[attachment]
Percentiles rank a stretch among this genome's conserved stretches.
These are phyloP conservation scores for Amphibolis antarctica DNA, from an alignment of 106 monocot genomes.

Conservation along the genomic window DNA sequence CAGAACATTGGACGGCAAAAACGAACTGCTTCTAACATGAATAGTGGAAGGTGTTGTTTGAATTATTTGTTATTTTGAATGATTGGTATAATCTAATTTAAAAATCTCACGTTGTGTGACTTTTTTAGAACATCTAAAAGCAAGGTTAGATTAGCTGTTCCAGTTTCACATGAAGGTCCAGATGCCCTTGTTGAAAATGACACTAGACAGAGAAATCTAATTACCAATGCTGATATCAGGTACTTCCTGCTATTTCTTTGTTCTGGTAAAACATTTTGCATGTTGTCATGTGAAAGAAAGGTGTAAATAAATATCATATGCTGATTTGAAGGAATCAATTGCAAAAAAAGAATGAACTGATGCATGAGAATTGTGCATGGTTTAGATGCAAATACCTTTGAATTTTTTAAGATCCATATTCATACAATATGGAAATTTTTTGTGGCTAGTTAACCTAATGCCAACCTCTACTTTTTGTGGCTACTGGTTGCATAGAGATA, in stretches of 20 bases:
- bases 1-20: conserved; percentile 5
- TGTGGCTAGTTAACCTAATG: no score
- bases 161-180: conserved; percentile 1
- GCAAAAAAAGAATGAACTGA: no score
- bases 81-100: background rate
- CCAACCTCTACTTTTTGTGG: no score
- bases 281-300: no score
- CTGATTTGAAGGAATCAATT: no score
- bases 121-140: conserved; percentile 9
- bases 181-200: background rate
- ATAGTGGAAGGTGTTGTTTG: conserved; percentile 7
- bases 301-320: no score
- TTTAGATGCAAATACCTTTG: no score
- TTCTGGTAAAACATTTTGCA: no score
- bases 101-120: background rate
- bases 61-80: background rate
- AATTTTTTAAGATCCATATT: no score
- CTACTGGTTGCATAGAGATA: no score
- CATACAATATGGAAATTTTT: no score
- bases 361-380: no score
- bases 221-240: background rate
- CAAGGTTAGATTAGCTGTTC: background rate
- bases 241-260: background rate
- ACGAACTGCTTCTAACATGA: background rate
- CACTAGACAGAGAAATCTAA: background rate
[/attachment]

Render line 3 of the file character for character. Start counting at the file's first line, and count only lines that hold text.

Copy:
Conservation along the genomic window DNA sequence CAGAACATTGGACGGCAAAAACGAACTGCTTCTAACATGAATAGTGGAAGGTGTTGTTTGAATTATTTGTTATTTTGAATGATTGGTATAATCTAATTTAAAAATCTCACGTTGTGTGACTTTTTTAGAACATCTAAAAGCAAGGTTAGATTAGCTGTTCCAGTTTCACATGAAGGTCCAGATGCCCTTGTTGAAAATGACACTAGACAGAGAAATCTAATTACCAATGCTGATATCAGGTACTTCCTGCTATTTCTTTGTTCTGGTAAAACATTTTGCATGTTGTCATGTGAAAGAAAGGTGTAAATAAATATCATATGCTGATTTGAAGGAATCAATTGCAAAAAAAGAATGAACTGATGCATGAGAATTGTGCATGGTTTAGATGCAAATACCTTTGAATTTTTTAAGATCCATATTCATACAATATGGAAATTTTTTGTGGCTAGTTAACCTAATGCCAACCTCTACTTTTTGTGGCTACTGGTTGCATAGAGATA, in stretches of 20 bases: